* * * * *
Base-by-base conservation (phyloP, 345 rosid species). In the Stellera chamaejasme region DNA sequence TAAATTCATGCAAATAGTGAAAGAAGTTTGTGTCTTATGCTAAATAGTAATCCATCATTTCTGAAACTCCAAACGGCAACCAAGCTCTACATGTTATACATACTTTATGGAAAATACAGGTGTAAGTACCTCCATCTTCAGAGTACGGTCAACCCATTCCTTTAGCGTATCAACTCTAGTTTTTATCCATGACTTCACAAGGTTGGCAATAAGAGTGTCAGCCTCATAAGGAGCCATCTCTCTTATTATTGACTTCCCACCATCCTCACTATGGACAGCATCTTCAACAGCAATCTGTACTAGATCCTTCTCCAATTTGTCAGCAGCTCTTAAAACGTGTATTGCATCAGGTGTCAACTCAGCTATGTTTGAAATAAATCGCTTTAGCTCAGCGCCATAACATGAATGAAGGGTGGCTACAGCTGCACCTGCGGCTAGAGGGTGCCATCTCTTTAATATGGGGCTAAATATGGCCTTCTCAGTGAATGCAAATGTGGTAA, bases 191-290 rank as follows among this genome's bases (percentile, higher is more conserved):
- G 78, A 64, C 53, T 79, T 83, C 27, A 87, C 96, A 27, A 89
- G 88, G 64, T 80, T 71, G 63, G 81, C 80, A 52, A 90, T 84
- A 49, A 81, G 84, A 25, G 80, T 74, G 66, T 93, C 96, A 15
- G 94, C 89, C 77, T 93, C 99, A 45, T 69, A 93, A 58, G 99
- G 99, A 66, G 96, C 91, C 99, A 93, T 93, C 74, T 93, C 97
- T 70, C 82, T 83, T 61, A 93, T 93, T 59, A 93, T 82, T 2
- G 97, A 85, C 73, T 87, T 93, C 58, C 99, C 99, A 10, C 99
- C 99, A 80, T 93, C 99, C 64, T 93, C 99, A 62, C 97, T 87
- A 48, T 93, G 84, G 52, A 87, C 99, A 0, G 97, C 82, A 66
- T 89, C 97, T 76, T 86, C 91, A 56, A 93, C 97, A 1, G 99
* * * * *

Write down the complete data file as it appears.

Base-by-base conservation (phyloP, 345 rosid species). In the Stellera chamaejasme region DNA sequence TAAATTCATGCAAATAGTGAAAGAAGTTTGTGTCTTATGCTAAATAGTAATCCATCATTTCTGAAACTCCAAACGGCAACCAAGCTCTACATGTTATACATACTTTATGGAAAATACAGGTGTAAGTACCTCCATCTTCAGAGTACGGTCAACCCATTCCTTTAGCGTATCAACTCTAGTTTTTATCCATGACTTCACAAGGTTGGCAATAAGAGTGTCAGCCTCATAAGGAGCCATCTCTCTTATTATTGACTTCCCACCATCCTCACTATGGACAGCATCTTCAACAGCAATCTGTACTAGATCCTTCTCCAATTTGTCAGCAGCTCTTAAAACGTGTATTGCATCAGGTGTCAACTCAGCTATGTTTGAAATAAATCGCTTTAGCTCAGCGCCATAACATGAATGAAGGGTGGCTACAGCTGCACCTGCGGCTAGAGGGTGCCATCTCTTTAATATGGGGCTAAATATGGCCTTCTCAGTGAATGCAAATGTGGTAA, bases 191-290 rank as follows among this genome's bases (percentile, higher is more conserved):
- G 78, A 64, C 53, T 79, T 83, C 27, A 87, C 96, A 27, A 89
- G 88, G 64, T 80, T 71, G 63, G 81, C 80, A 52, A 90, T 84
- A 49, A 81, G 84, A 25, G 80, T 74, G 66, T 93, C 96, A 15
- G 94, C 89, C 77, T 93, C 99, A 45, T 69, A 93, A 58, G 99
- G 99, A 66, G 96, C 91, C 99, A 93, T 93, C 74, T 93, C 97
- T 70, C 82, T 83, T 61, A 93, T 93, T 59, A 93, T 82, T 2
- G 97, A 85, C 73, T 87, T 93, C 58, C 99, C 99, A 10, C 99
- C 99, A 80, T 93, C 99, C 64, T 93, C 99, A 62, C 97, T 87
- A 48, T 93, G 84, G 52, A 87, C 99, A 0, G 97, C 82, A 66
- T 89, C 97, T 76, T 86, C 91, A 56, A 93, C 97, A 1, G 99